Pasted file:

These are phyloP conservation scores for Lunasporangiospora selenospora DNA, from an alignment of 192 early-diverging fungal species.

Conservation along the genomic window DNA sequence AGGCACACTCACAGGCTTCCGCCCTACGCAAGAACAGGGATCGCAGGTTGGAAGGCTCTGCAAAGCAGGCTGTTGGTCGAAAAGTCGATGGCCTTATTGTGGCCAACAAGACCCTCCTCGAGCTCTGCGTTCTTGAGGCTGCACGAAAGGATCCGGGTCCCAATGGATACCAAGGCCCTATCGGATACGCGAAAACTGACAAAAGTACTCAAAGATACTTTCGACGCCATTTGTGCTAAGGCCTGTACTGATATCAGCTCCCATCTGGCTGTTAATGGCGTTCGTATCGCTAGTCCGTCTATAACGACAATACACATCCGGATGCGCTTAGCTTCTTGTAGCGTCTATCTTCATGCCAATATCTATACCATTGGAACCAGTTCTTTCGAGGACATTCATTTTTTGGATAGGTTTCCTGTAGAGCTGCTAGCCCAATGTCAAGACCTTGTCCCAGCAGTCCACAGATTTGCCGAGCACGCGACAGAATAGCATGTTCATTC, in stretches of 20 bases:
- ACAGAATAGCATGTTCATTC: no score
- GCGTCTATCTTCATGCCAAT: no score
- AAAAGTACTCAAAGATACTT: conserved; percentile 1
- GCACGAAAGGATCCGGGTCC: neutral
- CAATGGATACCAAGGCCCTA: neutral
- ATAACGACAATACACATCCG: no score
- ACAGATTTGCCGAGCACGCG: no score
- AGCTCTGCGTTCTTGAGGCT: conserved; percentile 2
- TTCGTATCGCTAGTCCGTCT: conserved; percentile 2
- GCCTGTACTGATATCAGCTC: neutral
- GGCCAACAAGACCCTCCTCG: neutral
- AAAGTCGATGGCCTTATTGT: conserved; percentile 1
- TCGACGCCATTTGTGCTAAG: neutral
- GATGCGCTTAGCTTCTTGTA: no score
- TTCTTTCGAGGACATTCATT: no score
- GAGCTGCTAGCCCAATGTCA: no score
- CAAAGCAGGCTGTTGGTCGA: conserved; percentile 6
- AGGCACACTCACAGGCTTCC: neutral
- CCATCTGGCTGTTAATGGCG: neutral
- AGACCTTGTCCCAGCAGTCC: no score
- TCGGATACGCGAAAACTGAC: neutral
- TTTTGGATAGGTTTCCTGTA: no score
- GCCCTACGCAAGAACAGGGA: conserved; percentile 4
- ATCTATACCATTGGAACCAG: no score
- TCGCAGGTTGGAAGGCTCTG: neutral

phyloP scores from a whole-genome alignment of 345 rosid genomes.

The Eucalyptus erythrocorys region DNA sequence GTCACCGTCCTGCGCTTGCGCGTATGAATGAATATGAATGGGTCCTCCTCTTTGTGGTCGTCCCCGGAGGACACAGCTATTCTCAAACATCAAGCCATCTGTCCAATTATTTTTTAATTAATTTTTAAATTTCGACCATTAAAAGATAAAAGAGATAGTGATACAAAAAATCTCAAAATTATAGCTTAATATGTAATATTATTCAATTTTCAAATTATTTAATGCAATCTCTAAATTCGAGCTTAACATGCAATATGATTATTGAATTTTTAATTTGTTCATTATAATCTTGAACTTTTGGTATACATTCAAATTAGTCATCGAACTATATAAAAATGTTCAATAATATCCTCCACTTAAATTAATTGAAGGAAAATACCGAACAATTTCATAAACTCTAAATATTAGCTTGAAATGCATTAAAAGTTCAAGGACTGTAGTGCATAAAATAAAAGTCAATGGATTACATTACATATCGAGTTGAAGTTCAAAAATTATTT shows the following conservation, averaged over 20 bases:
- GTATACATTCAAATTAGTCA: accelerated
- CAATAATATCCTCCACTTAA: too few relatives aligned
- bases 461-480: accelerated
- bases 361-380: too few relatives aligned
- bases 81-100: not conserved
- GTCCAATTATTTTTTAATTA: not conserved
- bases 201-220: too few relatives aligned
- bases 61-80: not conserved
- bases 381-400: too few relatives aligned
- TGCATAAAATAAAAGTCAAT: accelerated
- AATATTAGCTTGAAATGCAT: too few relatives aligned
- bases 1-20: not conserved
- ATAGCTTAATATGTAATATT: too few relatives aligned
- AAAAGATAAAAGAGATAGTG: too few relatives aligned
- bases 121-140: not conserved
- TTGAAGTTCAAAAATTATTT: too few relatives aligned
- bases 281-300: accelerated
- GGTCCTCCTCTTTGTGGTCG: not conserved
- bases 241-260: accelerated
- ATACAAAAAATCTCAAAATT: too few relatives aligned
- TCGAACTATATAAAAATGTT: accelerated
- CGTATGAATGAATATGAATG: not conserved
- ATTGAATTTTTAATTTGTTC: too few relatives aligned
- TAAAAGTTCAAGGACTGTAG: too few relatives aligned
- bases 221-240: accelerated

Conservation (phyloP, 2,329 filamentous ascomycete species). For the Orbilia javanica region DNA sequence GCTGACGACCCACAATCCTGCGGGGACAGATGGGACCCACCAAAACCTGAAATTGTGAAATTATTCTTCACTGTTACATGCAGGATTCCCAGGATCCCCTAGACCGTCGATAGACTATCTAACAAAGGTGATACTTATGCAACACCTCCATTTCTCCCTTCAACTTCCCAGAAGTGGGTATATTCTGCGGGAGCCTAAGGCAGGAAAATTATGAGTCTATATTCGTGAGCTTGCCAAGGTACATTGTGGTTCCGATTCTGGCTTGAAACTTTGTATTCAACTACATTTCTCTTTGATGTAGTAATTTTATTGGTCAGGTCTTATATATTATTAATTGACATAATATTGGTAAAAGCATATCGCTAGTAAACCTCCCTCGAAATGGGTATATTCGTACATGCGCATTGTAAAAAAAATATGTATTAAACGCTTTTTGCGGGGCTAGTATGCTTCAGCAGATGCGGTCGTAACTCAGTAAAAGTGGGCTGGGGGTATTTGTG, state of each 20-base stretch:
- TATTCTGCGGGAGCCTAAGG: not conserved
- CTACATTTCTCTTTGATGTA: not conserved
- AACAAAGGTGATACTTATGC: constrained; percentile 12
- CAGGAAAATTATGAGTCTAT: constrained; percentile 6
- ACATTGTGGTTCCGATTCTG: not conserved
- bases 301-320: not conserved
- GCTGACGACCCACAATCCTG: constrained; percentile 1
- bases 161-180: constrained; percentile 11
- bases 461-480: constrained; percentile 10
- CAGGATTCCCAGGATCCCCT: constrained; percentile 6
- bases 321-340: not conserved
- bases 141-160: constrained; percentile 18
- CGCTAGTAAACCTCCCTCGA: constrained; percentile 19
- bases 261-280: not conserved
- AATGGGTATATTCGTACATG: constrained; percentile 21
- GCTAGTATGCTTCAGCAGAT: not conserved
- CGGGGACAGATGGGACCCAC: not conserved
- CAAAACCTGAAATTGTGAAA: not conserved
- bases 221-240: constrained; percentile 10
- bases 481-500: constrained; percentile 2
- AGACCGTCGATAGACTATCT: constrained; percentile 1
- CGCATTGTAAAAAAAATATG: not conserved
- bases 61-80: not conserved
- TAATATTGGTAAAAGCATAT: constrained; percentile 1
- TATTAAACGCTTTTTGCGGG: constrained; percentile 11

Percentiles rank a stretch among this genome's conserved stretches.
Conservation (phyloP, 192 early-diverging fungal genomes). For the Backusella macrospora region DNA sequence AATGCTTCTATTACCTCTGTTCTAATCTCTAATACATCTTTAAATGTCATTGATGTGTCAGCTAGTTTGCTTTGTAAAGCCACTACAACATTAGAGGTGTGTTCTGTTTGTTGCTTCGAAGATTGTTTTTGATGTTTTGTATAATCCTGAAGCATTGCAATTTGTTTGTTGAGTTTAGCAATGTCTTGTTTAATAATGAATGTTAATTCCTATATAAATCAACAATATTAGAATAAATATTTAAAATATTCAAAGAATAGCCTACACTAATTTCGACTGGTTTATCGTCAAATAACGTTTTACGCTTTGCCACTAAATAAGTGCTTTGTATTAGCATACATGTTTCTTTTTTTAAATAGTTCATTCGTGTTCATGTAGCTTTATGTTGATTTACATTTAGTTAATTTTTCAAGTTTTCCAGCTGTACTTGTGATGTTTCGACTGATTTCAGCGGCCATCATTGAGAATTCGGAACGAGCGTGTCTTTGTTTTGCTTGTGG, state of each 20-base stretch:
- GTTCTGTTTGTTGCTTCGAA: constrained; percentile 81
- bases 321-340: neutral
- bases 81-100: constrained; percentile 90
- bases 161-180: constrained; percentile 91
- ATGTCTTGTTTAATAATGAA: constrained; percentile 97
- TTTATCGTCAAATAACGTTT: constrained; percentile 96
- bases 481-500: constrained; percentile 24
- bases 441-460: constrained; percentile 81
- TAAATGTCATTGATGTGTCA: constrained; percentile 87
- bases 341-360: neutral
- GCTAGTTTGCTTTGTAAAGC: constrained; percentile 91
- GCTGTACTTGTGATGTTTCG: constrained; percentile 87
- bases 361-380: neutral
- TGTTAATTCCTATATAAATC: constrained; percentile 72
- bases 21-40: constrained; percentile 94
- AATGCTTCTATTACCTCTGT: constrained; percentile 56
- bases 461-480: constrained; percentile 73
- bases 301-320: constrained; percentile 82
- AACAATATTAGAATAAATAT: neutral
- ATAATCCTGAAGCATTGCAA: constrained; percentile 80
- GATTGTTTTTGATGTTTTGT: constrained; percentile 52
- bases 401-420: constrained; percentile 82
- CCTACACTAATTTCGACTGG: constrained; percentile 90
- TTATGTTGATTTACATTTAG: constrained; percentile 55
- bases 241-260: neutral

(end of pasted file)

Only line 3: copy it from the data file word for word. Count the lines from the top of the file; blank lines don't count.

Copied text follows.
- ACAGAATAGCATGTTCATTC: no score